STARTUP FUNDRAISING TIPS
Five tips to give your startup the best chance of landing investment at the idea stage.
In 2019 I had that pivotal life moment where I started a conversation with ‘wouldn’t it be cool if…’ and before I consciously knew what I was doing, I’d founded a startup.
If you’re reading this, you’re probably in the same boat. It’s an intoxicating feeling; for maybe the first time in your life, you are in complete control of your own destiny. Inspiration fuels you like a performance-enhancing drug and you scribble down ideas faster than an actor playing a genius in a biopic. You are the hero of your own story and you are going to slay that age-old nemesis, mediocrity.
And then you do some sums and your heart breaks like a contestant on X-Factor who didn’t make the live shows. You’re going to need money, and way more than you’d saved and that $512.54 left on your credit card isn’t going to cut it.
So unless you’re already well connected and have a godparent who has believed in you since your first nativity performance, you’re now going to have to find other means to raise the cash, lest you forget your entrepreneurial vision and that dream of running through your open-plan hipster office high-fiving your 400 employees.
I’ve been through this, I’ve been startup-ically broke and I’ve had success raising. I’ve also interviewed some savvy investors and founders on my show that know a lot about this topic. So here are my top tips to help you supercharge the process and hopefully win.
My assumptions — you have a good idea, you have thoroughly thought through the problem you’re solving, there’s a market for you to tap into and you are willing to work your socks off.
If there is one phrase that is consistent across all investors I’ve met, pitched or interviewed, it’s that the people are what matter most. And it makes complete sense because, in the early stage, that’s your only asset. So you need to make this asset attractive enough to invest in.
So where do you start? Begin by putting yourself in the mind of the investor. What would you want to see? Relevant experience? Subject matter expertise? Where would you look? LinkedIn? Google? Twitter? Crunchbase? The answer is yes to all. So you need to make sure at the bare minimum these are tip-top and a fair reflection of what a good bet you are.
But as I said, this is the minimum. You need to stand out. If you’re an expert, talk about it on podcasts, ask to join panels at events, write on Medium!
Now the hard bit, networking. Nobody likes it, it feels awkward and rarely natural. Unfortunately, you need to suck it up. Alex Dunsdon, one of the top investors in the UK says that serendipity is a true superpower, and you can improve the chances of having it by meeting more people. Go to startup events, meet other founders.
I used MeetUp and yes, some were terrible, but one gave me an investor, so it was worth it. If you can’t find a good one with a topic you care about, make one.
Investors have money, and money makes them attractive to startups. And like a vet carrying a leg of ham at a kennel, they are getting lots of attention. The average VC gets over 1000 applications a year and Angels will get over 100. It’s super competitive and you need to make your opportunity stand out. The things that make it sexy are obvious; Returns, Innovation, Sector and as per point 1, the team. Make sure you shout about these. Make sure the investor looks at your pitch and thinks ‘yeah, this is fucking cool’.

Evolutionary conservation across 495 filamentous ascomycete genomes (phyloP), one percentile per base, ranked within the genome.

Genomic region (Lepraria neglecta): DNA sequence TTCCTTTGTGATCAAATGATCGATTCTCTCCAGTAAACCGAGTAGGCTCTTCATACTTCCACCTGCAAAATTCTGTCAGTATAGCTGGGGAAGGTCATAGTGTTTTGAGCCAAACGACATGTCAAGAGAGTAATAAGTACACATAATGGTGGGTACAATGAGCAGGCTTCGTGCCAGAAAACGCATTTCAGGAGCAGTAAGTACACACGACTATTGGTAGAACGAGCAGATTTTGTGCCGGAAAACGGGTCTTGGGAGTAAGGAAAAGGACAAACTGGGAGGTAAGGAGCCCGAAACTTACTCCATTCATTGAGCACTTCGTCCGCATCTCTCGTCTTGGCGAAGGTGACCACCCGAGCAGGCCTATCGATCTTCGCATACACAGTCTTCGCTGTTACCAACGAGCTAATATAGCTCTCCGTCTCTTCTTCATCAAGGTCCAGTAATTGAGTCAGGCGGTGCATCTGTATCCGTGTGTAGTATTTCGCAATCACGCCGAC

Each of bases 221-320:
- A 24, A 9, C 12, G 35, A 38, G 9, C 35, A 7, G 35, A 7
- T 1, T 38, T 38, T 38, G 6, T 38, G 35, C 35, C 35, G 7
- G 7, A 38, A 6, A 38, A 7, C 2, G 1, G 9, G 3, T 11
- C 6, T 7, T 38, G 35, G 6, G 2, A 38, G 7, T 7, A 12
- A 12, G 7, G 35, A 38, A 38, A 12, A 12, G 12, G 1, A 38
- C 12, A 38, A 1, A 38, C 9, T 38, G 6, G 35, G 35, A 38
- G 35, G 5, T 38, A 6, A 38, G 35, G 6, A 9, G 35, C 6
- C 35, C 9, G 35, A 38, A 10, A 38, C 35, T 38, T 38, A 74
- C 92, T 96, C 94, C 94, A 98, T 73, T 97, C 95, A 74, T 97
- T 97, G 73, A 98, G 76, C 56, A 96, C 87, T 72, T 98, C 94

And after you have one investor, you can now create the most powerful investor emotion — FOMO. If people are investing or even just committing, make sure other investors know about it. VCs will always say that the most costly decisions are when they missed an opportunity, not the ones that went bad. There is no better validation for your opportunity than others investing and nothing will make people invest quicker.
FOMO Noun, informal Anxiety that an exciting or interesting event may currently be happening elsewhere.
You don’t know where your investment will come from. And anyone that tells you they do, are fibbing. So you need to try all angles. Case in point, our second investor came from a chap who overheard me pitching to someone else in a coffee shop and another was a listener to my podcast. You can’t predict this, so you need to try all angles. I recommend the following;
Investment Networks — my fave is Angel Investment Network and SeedInvest, they’re halfway between traditional crowdfunding and a syndicate. You post your pitch and can contact angels directly if you think they’ll be interested. Conversion is low, but it’s relatively time-efficient and the audience is specific and large. Here’s ours
Direct contact — find angels on LinkedIn and VCs on Google and contact them directly. Keep your email concise (team, problem, solution, market) and tailored with a ‘why them’ for each email and you will get better results.
Referral — ask funded founders for a referral to an investor. They will know lots because they’ve been through it and referrals have the best conversion rate.
Podcasts — go on lots and talk about your company. Spotaguest.com is great for finding shows that need guests.
Word of mouth — talk about your company to EVERYONE. We did it and in a rather cliche moment, we were offered investment on a golf course. Which if you’d seen any of us play golf, you’d know was quite remarkable.